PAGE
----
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According to Blunt, “Consumers are increasingly concerned about how their data is being collected and used, including data collected through facial recognition technology. That’s why we need guardrails to ensure that, as this technology continues to develop, it is implemented responsibly.”
Brian Schatz said, “Our faces are our identities. They’re personal. So the responsibility is on companies to ask people for their permission before they track and analyze their faces.” He further added, “Our bill makes sure that people are given the information and – more importantly – the control over how their data is shared with companies using facial recognition technology.”
The facial recognition tech providers would have to meet security standards set by the Federal Trade Commission (FTC) and the National Institute of Standards and Technology.
In December 2018, Microsoft President Brad Smith, published a blog post, requesting governments to regulate the rapid evolution of Facial Recognition technology. He stated, “Unless we act, we risk waking up five years from now to find that facial recognition services have spread in ways that exacerbate societal issues. By that time, these challenges will be much more difficult to bottle back up.”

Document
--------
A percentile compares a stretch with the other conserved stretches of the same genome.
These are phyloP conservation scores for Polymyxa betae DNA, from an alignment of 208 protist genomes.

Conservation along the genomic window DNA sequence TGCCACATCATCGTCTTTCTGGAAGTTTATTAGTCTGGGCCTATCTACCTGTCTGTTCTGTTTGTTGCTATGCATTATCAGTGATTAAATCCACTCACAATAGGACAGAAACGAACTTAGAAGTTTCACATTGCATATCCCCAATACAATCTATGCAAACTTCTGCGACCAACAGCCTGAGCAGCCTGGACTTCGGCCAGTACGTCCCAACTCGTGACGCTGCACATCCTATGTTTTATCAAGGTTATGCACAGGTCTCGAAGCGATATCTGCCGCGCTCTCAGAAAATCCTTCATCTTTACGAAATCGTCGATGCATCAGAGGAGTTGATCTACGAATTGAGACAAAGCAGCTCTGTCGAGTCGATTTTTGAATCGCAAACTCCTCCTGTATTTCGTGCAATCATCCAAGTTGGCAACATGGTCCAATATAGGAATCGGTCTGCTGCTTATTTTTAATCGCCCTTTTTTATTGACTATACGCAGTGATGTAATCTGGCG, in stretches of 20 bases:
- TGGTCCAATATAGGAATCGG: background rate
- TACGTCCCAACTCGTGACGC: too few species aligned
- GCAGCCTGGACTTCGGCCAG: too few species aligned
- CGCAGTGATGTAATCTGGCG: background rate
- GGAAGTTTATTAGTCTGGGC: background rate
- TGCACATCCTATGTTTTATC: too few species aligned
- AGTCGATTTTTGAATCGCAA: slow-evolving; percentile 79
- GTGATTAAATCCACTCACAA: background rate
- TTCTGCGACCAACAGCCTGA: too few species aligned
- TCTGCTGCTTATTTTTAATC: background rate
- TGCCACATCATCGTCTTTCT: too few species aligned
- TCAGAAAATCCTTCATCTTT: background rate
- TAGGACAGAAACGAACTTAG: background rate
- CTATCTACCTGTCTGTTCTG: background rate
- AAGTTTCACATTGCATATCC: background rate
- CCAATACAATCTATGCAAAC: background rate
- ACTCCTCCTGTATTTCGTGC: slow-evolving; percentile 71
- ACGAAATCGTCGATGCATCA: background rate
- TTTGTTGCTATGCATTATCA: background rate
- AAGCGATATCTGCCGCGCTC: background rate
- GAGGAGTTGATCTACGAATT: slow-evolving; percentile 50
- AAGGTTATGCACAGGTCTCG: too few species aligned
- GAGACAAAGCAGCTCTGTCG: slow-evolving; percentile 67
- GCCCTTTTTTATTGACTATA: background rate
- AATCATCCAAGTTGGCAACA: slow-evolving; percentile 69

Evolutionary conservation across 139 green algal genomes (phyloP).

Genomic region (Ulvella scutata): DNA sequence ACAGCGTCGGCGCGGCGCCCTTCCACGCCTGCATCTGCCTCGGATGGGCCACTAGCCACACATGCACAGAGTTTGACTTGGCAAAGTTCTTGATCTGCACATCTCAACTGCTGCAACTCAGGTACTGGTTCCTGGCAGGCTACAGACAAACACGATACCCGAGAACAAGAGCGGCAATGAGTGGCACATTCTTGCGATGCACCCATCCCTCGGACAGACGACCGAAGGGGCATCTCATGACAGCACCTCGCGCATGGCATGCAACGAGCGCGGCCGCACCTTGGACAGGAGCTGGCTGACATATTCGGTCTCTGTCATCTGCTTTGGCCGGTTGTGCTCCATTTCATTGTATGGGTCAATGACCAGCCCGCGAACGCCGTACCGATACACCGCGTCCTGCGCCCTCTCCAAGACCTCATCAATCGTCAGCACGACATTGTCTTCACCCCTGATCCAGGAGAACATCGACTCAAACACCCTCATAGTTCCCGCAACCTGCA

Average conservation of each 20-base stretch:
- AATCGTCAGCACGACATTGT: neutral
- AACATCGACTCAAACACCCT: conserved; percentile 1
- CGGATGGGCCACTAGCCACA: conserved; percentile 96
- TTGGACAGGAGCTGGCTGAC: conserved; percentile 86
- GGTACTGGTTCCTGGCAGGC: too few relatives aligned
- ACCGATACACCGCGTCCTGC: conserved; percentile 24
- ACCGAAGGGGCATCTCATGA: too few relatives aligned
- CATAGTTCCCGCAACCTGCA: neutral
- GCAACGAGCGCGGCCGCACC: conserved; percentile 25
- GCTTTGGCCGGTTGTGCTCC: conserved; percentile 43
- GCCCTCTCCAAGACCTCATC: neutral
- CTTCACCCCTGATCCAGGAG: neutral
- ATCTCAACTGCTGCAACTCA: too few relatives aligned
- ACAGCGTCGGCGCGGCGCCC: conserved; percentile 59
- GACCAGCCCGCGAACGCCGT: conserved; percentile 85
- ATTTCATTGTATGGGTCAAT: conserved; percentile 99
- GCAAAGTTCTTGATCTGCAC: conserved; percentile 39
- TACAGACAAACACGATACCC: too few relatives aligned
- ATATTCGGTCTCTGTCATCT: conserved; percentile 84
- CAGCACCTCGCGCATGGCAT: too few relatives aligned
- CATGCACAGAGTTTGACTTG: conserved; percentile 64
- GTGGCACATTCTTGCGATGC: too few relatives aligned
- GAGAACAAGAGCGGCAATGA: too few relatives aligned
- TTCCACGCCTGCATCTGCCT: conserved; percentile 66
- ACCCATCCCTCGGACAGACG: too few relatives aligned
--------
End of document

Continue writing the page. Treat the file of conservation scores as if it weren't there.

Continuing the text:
“Schatz and Blunt’s bill appears to propose some similar guidelines, but it does not address the use of facial recognition technology by law enforcement — a hot-button issue as police departments across the country implement the technology in their efforts to track and identify potential criminals”, The Hill reports.
Regarding the bill, Brad Smith said, “Facial recognition technology creates many new benefits for society and should continue to be developed. Its use, however, needs to be regulated to protect against acts of bias and discrimination, preserve consumer privacy, and uphold our basic democratic freedoms.”
To know more visit the official release page, Commercial Facial Recognition Privacy Act of 2019.